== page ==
How many presentations have you had to suffer that spend a good deal of time establishing the presenter or the company as the most important subject of the presentation? When individuals or companies present themselves, either in an elevator pitch or an extended session of death-by-Power Point, they typically start with how great they are. “We were established in 1768!”, “We have ten thousand employees”, “I’ve gained a million Face Book followers in 6 months!”. They are setting themselves up as the hero of their own story, and that’s supposed to impress you enough to take notice. But how well do we resonate with these stories? Probably about as well as we do with that too-cool self-centered guy at the party who can only talk about how great he is – and we walk away (without being able to get a word in) thinking “what a narcissist!”
What happens when we are at the movies or read an epic novel? Who do we identify with? For the most part we identify with the protagonist – that’s Luke Skywalker in Star Wars, Frodo Baggins in Lord of the Rings. These stories reach into our hearts and emotions, linking us with some aspect of the protagonist, the hero, of the story -– it’s the oldest and most powerful way of communicating and we’ve been doing it since the beginning of time.
When we are carried along in an epic adventure like Star Wars or Lord of the Rings, part of us identifies with the hero (it’s actually wired into our empathic system to do so, as this is how we learn, and learning is vital for survival, so it’s a basic reflexive action – albeit largely subconscious). We are all a bit egocentric and we naturally gravitate to this embodiment of the hero – even if the hero is a female and we are male, or gay and we are straight, or a communist and we are a capitalist, and so on. A well written or produced story will pull us into the life of the hero and at least part of us resonates, or has empathy for that hero.
When we are in the place of the hero of a story then we are in a receptive place to understand what the “guide” or “mentor” in the story has to impart to us. And every good story has such a guide – that’s Yoda in Star Wars and Gandalf in Lord of the Rings. Once we identify with the hero the guide becomes very important to us, because what the guide has to say and do is probably going to save our lives, help rescue the princess, or stop some world-destroying apocalyptic catastrophe from happening.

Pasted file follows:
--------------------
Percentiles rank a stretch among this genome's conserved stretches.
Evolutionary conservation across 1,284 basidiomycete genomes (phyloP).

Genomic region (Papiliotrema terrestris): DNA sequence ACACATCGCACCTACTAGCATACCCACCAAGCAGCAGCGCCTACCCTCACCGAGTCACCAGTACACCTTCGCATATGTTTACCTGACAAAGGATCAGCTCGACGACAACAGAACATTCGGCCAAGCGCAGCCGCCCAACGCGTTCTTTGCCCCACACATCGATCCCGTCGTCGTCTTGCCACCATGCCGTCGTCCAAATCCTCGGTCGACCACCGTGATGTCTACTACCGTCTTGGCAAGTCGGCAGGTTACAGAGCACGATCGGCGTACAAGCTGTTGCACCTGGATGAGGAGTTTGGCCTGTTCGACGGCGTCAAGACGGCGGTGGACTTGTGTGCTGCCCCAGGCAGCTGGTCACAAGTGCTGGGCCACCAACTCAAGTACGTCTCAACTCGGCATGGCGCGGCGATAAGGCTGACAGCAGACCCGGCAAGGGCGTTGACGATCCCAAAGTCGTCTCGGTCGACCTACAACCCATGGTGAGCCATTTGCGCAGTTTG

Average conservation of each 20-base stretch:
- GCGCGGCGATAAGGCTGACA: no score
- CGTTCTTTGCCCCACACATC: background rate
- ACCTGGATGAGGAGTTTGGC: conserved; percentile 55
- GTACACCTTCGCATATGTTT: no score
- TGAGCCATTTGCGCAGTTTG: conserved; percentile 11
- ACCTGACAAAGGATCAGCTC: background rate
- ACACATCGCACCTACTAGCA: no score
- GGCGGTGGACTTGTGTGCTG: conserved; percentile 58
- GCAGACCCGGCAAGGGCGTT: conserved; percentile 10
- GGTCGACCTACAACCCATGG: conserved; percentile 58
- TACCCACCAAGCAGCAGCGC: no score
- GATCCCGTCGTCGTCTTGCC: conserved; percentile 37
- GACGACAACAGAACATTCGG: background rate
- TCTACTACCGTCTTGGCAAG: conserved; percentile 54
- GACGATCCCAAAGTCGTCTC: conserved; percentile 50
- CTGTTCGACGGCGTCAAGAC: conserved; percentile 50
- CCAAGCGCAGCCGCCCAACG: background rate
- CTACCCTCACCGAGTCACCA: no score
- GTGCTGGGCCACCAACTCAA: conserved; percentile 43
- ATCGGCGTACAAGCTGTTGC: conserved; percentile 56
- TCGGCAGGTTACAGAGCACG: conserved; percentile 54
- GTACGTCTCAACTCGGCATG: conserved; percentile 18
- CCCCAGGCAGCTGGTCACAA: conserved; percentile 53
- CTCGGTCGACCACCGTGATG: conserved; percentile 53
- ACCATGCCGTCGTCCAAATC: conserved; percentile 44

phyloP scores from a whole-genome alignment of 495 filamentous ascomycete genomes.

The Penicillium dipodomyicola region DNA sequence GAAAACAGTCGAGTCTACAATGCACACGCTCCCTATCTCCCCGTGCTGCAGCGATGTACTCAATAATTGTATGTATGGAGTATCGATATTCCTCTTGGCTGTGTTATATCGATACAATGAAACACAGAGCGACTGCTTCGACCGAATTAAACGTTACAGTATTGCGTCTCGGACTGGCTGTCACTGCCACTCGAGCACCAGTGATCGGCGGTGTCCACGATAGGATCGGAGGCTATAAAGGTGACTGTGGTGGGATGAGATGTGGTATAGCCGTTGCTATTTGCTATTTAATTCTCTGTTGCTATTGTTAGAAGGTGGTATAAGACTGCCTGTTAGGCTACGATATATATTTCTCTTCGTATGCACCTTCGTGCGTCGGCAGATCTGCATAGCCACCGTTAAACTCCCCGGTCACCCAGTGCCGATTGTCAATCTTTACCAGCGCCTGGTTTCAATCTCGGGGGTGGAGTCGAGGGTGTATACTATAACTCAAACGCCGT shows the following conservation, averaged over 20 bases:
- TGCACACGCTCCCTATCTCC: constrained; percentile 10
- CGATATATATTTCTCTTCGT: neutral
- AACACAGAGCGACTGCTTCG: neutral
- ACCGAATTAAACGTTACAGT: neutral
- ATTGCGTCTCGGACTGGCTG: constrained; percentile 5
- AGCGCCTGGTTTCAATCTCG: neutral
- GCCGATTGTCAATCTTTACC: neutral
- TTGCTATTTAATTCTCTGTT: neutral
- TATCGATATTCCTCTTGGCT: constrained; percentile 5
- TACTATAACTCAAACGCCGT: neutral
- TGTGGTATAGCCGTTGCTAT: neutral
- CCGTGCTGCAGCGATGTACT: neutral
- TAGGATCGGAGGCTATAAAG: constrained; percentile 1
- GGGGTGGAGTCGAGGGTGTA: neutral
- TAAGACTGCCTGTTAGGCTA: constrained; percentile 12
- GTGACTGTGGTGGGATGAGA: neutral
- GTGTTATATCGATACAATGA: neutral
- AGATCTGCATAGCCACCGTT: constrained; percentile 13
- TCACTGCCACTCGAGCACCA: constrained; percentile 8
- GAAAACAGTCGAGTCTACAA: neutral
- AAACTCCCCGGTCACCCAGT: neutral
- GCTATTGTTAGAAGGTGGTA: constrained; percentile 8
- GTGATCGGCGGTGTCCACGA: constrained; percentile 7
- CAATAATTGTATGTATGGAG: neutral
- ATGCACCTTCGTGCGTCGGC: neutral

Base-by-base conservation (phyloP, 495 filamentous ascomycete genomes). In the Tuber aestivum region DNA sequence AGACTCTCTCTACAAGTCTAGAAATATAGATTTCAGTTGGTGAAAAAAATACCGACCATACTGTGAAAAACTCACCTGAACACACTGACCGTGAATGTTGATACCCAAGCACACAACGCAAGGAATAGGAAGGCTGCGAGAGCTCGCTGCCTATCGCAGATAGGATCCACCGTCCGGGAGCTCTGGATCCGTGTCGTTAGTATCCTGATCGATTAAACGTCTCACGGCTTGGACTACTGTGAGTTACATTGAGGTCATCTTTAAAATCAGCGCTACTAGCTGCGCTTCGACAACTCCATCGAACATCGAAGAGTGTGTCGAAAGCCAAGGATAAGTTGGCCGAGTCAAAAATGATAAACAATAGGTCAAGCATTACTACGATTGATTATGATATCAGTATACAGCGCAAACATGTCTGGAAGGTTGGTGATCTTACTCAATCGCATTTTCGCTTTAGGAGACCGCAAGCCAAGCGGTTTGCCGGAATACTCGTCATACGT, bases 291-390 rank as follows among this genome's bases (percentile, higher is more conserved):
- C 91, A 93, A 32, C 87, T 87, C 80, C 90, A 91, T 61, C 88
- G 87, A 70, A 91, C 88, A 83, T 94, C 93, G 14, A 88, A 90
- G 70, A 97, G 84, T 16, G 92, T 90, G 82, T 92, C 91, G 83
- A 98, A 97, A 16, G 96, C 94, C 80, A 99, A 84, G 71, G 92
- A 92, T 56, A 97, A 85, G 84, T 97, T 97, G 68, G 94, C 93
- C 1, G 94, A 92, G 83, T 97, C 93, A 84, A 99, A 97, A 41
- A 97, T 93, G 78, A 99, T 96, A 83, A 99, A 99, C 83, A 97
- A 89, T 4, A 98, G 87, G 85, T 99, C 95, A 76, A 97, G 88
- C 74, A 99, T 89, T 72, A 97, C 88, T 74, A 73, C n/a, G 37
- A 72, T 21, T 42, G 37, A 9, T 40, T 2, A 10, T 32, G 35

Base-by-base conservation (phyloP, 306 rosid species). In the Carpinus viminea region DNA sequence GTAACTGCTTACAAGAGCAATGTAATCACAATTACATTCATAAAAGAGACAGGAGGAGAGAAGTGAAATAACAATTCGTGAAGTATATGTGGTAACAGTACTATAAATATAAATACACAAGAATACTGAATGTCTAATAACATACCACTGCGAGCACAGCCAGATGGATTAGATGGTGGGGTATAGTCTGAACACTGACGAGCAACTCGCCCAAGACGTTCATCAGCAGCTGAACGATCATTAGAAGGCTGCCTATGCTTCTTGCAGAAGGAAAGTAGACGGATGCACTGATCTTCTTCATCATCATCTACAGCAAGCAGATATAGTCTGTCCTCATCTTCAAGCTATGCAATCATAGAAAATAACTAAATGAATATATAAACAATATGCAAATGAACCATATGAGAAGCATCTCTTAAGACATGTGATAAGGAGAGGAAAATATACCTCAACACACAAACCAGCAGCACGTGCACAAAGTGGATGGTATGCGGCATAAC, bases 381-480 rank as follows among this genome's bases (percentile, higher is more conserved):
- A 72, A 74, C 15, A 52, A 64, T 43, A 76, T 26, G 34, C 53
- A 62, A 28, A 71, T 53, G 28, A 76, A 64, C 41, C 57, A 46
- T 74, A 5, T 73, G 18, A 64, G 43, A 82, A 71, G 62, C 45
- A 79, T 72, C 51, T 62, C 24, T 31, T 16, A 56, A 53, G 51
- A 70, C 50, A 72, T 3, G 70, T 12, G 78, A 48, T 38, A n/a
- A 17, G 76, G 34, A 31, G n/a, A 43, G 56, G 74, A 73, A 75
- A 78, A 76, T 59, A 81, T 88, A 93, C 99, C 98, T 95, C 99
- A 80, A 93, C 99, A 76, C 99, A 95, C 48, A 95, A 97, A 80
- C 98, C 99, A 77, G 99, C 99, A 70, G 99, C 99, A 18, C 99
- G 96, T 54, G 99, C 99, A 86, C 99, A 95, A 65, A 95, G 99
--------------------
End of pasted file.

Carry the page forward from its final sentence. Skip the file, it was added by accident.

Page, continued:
Companies and individuals should take note! Authors and screenwriters know a thing or two about how to hook people into a story and get them to resonate with a character and that character’s values, beliefs, plight, emotional journey. The rule here is that the customer is always the protagonist, the hero, the main character of YOUR story as a company, brand, or business. The company, brand or business is the “guide”, the Yoda, the Gandalf of it’s own story. The guide knows a thing or two and can help the hero get to where they need to get to, to fulfill their destiny, without overshadowing the story, without being the main character.
So how should a good presentation or pitch begin? It should begin, and center around the hero of the story – that’s your customer. It should be about the challenge they face that’s preventing them from reaching their destiny (even if that challenge is getting a good deal on having their house painted so they can live in nicer surroundings), and how the company can be the guide, the wizard with the magic to help them on their journey.
If your marketing department starts crafting messages more like a screenwriter than the too-cool narcissist at the company Christmas party, then you will see more engagement and “buy in” from your customer base. In the epic adventure of life your business, products and services are Yoda, and your customer is Luke, and you are going to help him rescue the princess and save the galaxy!